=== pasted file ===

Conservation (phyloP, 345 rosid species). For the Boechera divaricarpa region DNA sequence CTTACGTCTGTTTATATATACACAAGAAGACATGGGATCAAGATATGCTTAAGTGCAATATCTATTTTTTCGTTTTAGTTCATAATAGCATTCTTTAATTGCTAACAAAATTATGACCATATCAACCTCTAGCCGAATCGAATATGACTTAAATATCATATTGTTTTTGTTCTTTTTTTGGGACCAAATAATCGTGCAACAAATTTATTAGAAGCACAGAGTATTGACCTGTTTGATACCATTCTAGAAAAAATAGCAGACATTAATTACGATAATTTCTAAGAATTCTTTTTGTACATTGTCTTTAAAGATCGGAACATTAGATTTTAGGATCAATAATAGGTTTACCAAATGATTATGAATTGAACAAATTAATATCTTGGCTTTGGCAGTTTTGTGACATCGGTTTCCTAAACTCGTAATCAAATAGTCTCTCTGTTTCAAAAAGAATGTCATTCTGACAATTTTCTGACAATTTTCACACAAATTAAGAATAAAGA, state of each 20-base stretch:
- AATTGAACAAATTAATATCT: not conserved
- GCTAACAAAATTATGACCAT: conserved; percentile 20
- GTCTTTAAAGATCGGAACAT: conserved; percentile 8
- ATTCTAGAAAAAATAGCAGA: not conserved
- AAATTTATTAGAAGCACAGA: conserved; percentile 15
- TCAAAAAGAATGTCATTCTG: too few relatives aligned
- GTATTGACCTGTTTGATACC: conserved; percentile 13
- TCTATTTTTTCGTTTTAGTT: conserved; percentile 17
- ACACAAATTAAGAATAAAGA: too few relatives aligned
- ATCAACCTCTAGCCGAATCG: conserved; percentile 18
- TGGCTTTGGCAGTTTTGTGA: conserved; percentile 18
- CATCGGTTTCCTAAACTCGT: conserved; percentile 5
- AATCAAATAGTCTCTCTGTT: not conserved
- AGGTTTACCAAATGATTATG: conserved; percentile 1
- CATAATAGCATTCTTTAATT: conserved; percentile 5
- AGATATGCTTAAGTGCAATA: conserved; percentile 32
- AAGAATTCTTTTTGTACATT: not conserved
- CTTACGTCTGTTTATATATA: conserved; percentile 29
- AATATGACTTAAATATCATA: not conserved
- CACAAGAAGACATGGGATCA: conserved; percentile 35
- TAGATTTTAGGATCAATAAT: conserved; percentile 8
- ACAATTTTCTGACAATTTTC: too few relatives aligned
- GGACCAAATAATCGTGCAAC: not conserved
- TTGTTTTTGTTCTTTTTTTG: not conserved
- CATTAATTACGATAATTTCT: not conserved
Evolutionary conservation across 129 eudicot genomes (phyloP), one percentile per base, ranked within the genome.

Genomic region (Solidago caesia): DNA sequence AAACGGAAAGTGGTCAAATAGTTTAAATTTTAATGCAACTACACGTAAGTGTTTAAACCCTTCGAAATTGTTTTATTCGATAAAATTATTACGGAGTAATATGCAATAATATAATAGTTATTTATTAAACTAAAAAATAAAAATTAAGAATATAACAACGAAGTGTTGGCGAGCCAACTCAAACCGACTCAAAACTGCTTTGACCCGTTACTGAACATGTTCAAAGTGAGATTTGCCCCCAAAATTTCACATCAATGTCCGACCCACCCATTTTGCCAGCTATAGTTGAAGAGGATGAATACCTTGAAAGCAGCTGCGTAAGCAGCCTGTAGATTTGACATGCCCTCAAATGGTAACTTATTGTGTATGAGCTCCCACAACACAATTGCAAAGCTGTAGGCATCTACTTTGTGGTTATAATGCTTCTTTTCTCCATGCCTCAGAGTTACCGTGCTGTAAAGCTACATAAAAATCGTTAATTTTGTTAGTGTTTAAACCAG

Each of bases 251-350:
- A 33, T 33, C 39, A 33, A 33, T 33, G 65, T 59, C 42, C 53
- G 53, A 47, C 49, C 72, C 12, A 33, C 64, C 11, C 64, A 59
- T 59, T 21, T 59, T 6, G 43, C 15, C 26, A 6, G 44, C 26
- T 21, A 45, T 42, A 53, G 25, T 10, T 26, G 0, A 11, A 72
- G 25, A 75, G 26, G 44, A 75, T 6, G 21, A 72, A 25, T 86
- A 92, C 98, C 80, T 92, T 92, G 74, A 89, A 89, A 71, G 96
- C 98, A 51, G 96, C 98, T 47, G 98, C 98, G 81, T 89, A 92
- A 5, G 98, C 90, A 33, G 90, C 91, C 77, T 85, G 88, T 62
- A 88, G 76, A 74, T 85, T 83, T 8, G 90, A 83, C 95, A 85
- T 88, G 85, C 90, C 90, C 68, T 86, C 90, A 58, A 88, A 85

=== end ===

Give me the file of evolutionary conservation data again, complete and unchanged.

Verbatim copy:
Conservation (phyloP, 345 rosid species). For the Boechera divaricarpa region DNA sequence CTTACGTCTGTTTATATATACACAAGAAGACATGGGATCAAGATATGCTTAAGTGCAATATCTATTTTTTCGTTTTAGTTCATAATAGCATTCTTTAATTGCTAACAAAATTATGACCATATCAACCTCTAGCCGAATCGAATATGACTTAAATATCATATTGTTTTTGTTCTTTTTTTGGGACCAAATAATCGTGCAACAAATTTATTAGAAGCACAGAGTATTGACCTGTTTGATACCATTCTAGAAAAAATAGCAGACATTAATTACGATAATTTCTAAGAATTCTTTTTGTACATTGTCTTTAAAGATCGGAACATTAGATTTTAGGATCAATAATAGGTTTACCAAATGATTATGAATTGAACAAATTAATATCTTGGCTTTGGCAGTTTTGTGACATCGGTTTCCTAAACTCGTAATCAAATAGTCTCTCTGTTTCAAAAAGAATGTCATTCTGACAATTTTCTGACAATTTTCACACAAATTAAGAATAAAGA, state of each 20-base stretch:
- AATTGAACAAATTAATATCT: not conserved
- GCTAACAAAATTATGACCAT: conserved; percentile 20
- GTCTTTAAAGATCGGAACAT: conserved; percentile 8
- ATTCTAGAAAAAATAGCAGA: not conserved
- AAATTTATTAGAAGCACAGA: conserved; percentile 15
- TCAAAAAGAATGTCATTCTG: too few relatives aligned
- GTATTGACCTGTTTGATACC: conserved; percentile 13
- TCTATTTTTTCGTTTTAGTT: conserved; percentile 17
- ACACAAATTAAGAATAAAGA: too few relatives aligned
- ATCAACCTCTAGCCGAATCG: conserved; percentile 18
- TGGCTTTGGCAGTTTTGTGA: conserved; percentile 18
- CATCGGTTTCCTAAACTCGT: conserved; percentile 5
- AATCAAATAGTCTCTCTGTT: not conserved
- AGGTTTACCAAATGATTATG: conserved; percentile 1
- CATAATAGCATTCTTTAATT: conserved; percentile 5
- AGATATGCTTAAGTGCAATA: conserved; percentile 32
- AAGAATTCTTTTTGTACATT: not conserved
- CTTACGTCTGTTTATATATA: conserved; percentile 29
- AATATGACTTAAATATCATA: not conserved
- CACAAGAAGACATGGGATCA: conserved; percentile 35
- TAGATTTTAGGATCAATAAT: conserved; percentile 8
- ACAATTTTCTGACAATTTTC: too few relatives aligned
- GGACCAAATAATCGTGCAAC: not conserved
- TTGTTTTTGTTCTTTTTTTG: not conserved
- CATTAATTACGATAATTTCT: not conserved
Evolutionary conservation across 129 eudicot genomes (phyloP), one percentile per base, ranked within the genome.

Genomic region (Solidago caesia): DNA sequence AAACGGAAAGTGGTCAAATAGTTTAAATTTTAATGCAACTACACGTAAGTGTTTAAACCCTTCGAAATTGTTTTATTCGATAAAATTATTACGGAGTAATATGCAATAATATAATAGTTATTTATTAAACTAAAAAATAAAAATTAAGAATATAACAACGAAGTGTTGGCGAGCCAACTCAAACCGACTCAAAACTGCTTTGACCCGTTACTGAACATGTTCAAAGTGAGATTTGCCCCCAAAATTTCACATCAATGTCCGACCCACCCATTTTGCCAGCTATAGTTGAAGAGGATGAATACCTTGAAAGCAGCTGCGTAAGCAGCCTGTAGATTTGACATGCCCTCAAATGGTAACTTATTGTGTATGAGCTCCCACAACACAATTGCAAAGCTGTAGGCATCTACTTTGTGGTTATAATGCTTCTTTTCTCCATGCCTCAGAGTTACCGTGCTGTAAAGCTACATAAAAATCGTTAATTTTGTTAGTGTTTAAACCAG

Each of bases 251-350:
- A 33, T 33, C 39, A 33, A 33, T 33, G 65, T 59, C 42, C 53
- G 53, A 47, C 49, C 72, C 12, A 33, C 64, C 11, C 64, A 59
- T 59, T 21, T 59, T 6, G 43, C 15, C 26, A 6, G 44, C 26
- T 21, A 45, T 42, A 53, G 25, T 10, T 26, G 0, A 11, A 72
- G 25, A 75, G 26, G 44, A 75, T 6, G 21, A 72, A 25, T 86
- A 92, C 98, C 80, T 92, T 92, G 74, A 89, A 89, A 71, G 96
- C 98, A 51, G 96, C 98, T 47, G 98, C 98, G 81, T 89, A 92
- A 5, G 98, C 90, A 33, G 90, C 91, C 77, T 85, G 88, T 62
- A 88, G 76, A 74, T 85, T 83, T 8, G 90, A 83, C 95, A 85
- T 88, G 85, C 90, C 90, C 68, T 86, C 90, A 58, A 88, A 85